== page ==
September 11th, 2001: 12 Years Later…

America is in a rut. Well, that’s probably not the best choice in diction. America is stuck in the past. Eh, that’s not as eloquent, but it makes more sense. Basically, the point of this post is to look at how America has dealt with the calamity that was September 11, 2001.

From a personal standpoint, September 11th is just another day to me now. Honestly, when I woke up this morning, I didn’t even realize it was September 11th. It took me a good half-hour to catch on to it and required me to look at my phone to see what had been going on in Springfield while I slept. Upon my realization, I didn’t feel a heaviness or sadness. I just shrugged and decided to log onto my Facebook and see what people have been posting. Basically, they’ve been posting the same shit they post every year:











The images — and many, many others — have been making their way through social media today. I have seen all of them, and others, through Facebook updates. On top of this, there is a plethora of news and current events devoted to not only the attacks, but the aftermath and long-term public consciousness of the event. Some examples:

Also, while going through Facebook, I’ve seen how people react when September 11th rolls around. These are actual statuses and updates. The names have been changed to maintain anonymity and the diction from the posts has not been altered grammatically or otherwise.

“Always remember..never forget

I will never forget this day. I remember where i was..who was around me…and the panic that was going on. The reality did not hit right away. The picture looked like it was from a movie.

Always remember the innocent lives lost in a matter of minutes. Remember our soldiers that have been lost in Afghanistan to defend our freedom.

Today as I remember and reflect, I will be praying for all families that have painful memories of this day, this war, and those that are still fighting there.”

— Janet Murphy


“I remember this day ver vividly. I was going to school in 8th grade with Mom and we were sitting in the car listening to KSCS when they broke the news. We went inside and ons of the teachers was watching it. #NeverForget

— Amber Williams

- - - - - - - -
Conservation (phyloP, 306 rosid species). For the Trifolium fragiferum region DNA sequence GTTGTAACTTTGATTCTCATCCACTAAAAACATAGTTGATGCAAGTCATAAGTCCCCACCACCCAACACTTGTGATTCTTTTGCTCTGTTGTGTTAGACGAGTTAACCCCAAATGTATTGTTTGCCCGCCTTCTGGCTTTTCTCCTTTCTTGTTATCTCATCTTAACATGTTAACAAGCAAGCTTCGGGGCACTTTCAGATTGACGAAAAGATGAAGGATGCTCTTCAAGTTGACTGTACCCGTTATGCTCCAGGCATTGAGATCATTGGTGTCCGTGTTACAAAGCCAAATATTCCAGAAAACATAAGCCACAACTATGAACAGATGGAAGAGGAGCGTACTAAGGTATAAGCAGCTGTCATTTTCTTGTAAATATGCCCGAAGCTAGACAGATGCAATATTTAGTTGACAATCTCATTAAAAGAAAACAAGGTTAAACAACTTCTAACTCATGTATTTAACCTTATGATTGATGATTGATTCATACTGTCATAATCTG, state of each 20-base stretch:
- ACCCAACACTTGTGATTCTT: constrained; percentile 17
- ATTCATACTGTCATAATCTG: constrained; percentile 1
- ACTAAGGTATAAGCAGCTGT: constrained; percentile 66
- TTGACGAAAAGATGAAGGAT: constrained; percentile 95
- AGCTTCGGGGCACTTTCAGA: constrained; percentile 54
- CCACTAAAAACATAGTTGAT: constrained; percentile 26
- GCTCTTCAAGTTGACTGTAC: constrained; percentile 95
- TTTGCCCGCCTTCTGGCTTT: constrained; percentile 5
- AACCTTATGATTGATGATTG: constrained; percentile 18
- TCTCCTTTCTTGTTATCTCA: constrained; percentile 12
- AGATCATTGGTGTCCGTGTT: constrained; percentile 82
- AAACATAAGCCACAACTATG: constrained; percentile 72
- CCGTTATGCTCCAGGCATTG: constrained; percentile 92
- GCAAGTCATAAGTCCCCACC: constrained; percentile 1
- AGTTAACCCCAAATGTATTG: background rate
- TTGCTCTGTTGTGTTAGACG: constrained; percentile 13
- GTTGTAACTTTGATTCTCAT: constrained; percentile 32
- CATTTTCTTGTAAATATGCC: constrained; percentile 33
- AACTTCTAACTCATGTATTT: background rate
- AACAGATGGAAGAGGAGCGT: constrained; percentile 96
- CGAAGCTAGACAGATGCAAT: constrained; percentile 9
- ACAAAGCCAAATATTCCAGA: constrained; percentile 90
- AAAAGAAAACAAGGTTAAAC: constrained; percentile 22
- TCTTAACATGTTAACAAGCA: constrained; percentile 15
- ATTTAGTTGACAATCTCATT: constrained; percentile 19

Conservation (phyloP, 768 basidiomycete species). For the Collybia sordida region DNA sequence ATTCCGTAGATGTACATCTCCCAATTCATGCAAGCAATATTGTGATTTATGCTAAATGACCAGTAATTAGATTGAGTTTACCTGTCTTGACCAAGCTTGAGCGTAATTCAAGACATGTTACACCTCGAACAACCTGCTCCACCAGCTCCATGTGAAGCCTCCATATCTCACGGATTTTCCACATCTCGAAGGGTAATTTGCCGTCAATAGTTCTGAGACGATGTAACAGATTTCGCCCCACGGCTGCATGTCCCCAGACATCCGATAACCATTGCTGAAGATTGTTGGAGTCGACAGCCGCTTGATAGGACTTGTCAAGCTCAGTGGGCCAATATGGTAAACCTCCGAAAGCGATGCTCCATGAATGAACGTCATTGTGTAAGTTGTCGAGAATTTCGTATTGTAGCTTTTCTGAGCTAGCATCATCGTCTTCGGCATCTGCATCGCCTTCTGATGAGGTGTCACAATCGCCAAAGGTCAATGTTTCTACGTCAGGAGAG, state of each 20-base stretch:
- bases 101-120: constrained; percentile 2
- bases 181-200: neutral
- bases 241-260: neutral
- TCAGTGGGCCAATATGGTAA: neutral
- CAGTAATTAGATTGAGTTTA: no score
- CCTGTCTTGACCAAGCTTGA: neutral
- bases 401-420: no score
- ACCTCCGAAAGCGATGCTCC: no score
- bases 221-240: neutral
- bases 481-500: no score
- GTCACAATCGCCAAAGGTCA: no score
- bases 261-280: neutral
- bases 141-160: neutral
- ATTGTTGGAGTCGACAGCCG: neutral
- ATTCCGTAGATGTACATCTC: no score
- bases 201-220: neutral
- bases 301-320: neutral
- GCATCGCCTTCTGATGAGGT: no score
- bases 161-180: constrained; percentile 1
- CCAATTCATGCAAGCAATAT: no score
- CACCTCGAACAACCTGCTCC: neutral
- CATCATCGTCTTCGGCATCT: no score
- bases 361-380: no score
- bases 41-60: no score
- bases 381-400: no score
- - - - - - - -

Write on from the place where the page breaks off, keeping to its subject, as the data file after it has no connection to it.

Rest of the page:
Yep, there is a hashtag for it.

This is the way things have been every year since 9/11. The entire world stops so we can fall back into ourselves and continue our annual mourning and vigils for the losses America sustained on that day. No matter what’s going on in the U.S. or in the world at this time, the remembrance of 9/11 takes precedence. In my opinion, this shows our weakness as a nation. This shows that we cannot get over the past and continually use the past to influence our futures, and while this may not necessarily be a bad thing in most situations, when it comes to what we’re unable to close and how it’s affecting the well-being of this nation, it is cause for concern. It’s like the country is exhibiting signs of a major depressive disorder.

Think back to when you were a kid. Do you remember a time when you had an accident and got really banged up because of it? Do you remember afterward, when you had to tell everybody what happened and show them the wound/cast you obtained because of it? While some of us showed everyone our injury to incite a sympathetic response, there are many of us who showcased our wounds because we were traumatized and not in a place where we could come to terms with what happened and the consequences to follow.

That may be a loose allegory, but I think it gets the point across.

The last twelve years of American history has been defined by a chaotic response to an act of mass murder. While we, as a collective people, have decided to remember what happened on that particular Tuesday afternoon, we fail to remember the mistakes that have been made in response to it. Because of how the act of terrorism affected us and those who govern us, the last twelve years has been marred by illegal wars, dissolving relationships with European allies, a massive national debt (thanks, in part, to the dramatic increase in the military budget), a somewhat modern segregation within our government (hostility from the GOP and the Democrats toward each other, along with their internal conflicts), a disgruntled and misinformed populous, the rise of radicalism in the American people and their government, and the fact that, for the first time in American history, Americans are paranoid to the point of lunacy.

Listen, I’m not here saying that we need to forget. As George Santayana said, “Those who cannot remember the past are condemned to repeat it.” This is especially true if you lost someone in the attacks. However, the manner in which we’ve been clutching to the memories has only kept the wound open and fresh. This mind-frame Americans have been exhibiting when it comes to 9/11 is nothing but counter-productive to the ability for the American people to accept the tragedy and move on. Instead of letting it consume us to the point where the entire country gets depressed and nostalgic, what we should have done is accepted the tragedy and moved on from it. As bad as this may sound, only 2,996 lives ended during the September 11th attacks. That means that everyone else went to bed and woke up the next day. We have the ability to live and move on, instead of doing those 2,996 people a disservice and choosing to mourn their deaths in lieu of celebrating life.

Life has gone on since 9/11. 4,383 days have happened since then.


About Robert L. Franklin

Ah, the About Me section - social networking's excuse for you sounding like an elitist prick. Hmm... what to say? What to say?
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